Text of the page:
BBC News

Mossmorran: Chemical plant shutdown extended by months

By Angie Brown
BBC Scotland, Edinburgh and East reporter

image copyrightRichard Webb
image captionFlaring at Mossmorran should be "an exception rather than routine"

A controversial Fife chemical plant will be closed until at least November, BBC Scotland understands.

The Mossmorran plant, which has been at the centre of a number of flaring incidents, was temporarily shut down on 12 August.

ExxonMobil said it was extending the temporary closure so they could take time to make the plant more "reliable".

Mossmorran Action Group said shutdown meant there must have been a "catastrophic failure" at the plant.

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Jacob McAlister, Exxonmobil's plant manager, estimated that operations would resume "at some point during the fourth quarter of the year".

He added: "This move gives us the extra time to thoroughly understand and address the mechanical issues with our boilers, while also undertaking a programme of wider preventative work that will further improve reliability when we re-start the plant.

"This temporary shut-down has a significant commercial and operational impact for our company, but it underlines our commitment to ensuring safe and reliable operations."

He said local people might see a small amount of steam from the plant's elevated flare stack over the coming days.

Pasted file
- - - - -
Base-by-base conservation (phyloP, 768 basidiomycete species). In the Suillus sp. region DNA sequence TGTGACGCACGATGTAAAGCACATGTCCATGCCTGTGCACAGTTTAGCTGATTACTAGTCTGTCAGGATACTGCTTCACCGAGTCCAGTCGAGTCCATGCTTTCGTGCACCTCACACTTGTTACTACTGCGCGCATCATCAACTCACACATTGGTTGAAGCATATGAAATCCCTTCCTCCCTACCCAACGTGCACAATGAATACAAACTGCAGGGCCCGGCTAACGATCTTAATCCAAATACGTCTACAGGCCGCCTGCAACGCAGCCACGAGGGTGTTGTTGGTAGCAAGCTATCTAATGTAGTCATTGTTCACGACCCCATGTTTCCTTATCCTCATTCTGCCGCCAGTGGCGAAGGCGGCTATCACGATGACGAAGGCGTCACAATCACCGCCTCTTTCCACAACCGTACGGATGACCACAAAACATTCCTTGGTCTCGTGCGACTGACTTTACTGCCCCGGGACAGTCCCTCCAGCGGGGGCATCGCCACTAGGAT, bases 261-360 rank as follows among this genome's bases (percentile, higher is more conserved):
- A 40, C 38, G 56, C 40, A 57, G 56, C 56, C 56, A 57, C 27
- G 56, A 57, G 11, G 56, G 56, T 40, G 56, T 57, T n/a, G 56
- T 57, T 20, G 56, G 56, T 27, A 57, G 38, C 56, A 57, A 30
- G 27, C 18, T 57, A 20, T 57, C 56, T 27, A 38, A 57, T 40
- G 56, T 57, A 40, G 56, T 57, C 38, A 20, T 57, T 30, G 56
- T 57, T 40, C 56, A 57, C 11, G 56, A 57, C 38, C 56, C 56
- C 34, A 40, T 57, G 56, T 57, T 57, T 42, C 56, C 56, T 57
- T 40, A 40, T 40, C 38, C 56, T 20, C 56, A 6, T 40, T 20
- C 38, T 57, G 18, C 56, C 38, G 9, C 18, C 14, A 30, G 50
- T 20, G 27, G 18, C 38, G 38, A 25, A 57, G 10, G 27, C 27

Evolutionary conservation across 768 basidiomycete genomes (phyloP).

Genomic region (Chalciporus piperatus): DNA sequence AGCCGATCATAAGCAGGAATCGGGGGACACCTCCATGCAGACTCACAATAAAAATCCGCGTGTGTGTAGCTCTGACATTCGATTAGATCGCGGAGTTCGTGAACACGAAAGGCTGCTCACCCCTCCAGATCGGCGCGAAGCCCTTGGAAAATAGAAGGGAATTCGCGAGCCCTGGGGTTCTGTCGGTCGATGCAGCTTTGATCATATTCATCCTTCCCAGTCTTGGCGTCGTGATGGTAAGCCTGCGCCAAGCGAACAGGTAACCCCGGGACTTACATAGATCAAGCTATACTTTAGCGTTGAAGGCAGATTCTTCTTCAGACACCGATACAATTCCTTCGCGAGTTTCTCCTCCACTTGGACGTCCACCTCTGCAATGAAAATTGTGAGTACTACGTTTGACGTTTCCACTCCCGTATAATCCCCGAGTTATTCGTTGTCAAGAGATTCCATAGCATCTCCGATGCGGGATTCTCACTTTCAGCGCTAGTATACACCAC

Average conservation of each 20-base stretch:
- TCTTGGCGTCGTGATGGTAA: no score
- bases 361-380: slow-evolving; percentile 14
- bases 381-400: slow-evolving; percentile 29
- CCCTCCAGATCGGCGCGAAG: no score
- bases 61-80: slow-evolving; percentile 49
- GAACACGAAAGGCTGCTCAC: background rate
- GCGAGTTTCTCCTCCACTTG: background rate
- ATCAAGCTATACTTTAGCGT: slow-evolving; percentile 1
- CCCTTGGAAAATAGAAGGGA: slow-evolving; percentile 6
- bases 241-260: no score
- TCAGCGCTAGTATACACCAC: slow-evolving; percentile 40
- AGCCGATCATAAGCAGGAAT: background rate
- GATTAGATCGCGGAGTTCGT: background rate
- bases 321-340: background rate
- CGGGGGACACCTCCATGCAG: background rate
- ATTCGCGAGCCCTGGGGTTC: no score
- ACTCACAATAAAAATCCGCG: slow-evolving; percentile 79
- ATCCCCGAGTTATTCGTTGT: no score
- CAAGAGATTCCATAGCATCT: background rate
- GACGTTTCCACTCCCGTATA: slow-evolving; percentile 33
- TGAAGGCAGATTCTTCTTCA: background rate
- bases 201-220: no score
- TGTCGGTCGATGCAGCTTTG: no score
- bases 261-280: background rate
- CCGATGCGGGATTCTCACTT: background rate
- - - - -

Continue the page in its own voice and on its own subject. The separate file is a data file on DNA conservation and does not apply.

"This is from a temporary steam source we have installed simply to keep equipment warm as we progress our maintenance work," he added.

"Our team continues working 24/7 to complete this work, and we will continue to keep you informed on progress."

image copyrightMossmorran Action Group

James Glen, chairman of the Mossmorran Action Group, said: "If Exxon is being shut down for so long, there has obviously been a catastrophic failure at the plant. Emergency shutdowns and major repairs should not be necessary if a plant is being maintained to the highest standards.

"After being promised the shutdown meant no more flaring, we've had Shell flaring almost continuously and now Exxon are announcing there will be further emissions from the elevated stack.

"As usual, Exxon is spinning a PR narrative which tells communities nothing reliable. Politicians and regulators such as the Health and Safety Executive who should be all over this are utterly ineffectual. Communities are sick to the back teeth."

Last week it emerged that environmental regulator Sepa has received almost 1,400 complaints about the Mossmorran site, which is shared by ExxonMobil Chemical Ltd and Shell Fife NGL.

Both companies had their permits varied and have been told to install flare tips that reduce noise.

Related Topics

  • Environment
  • Cowdenbeath
  • Scottish Environment Protection Agency
  • Exxon Mobil

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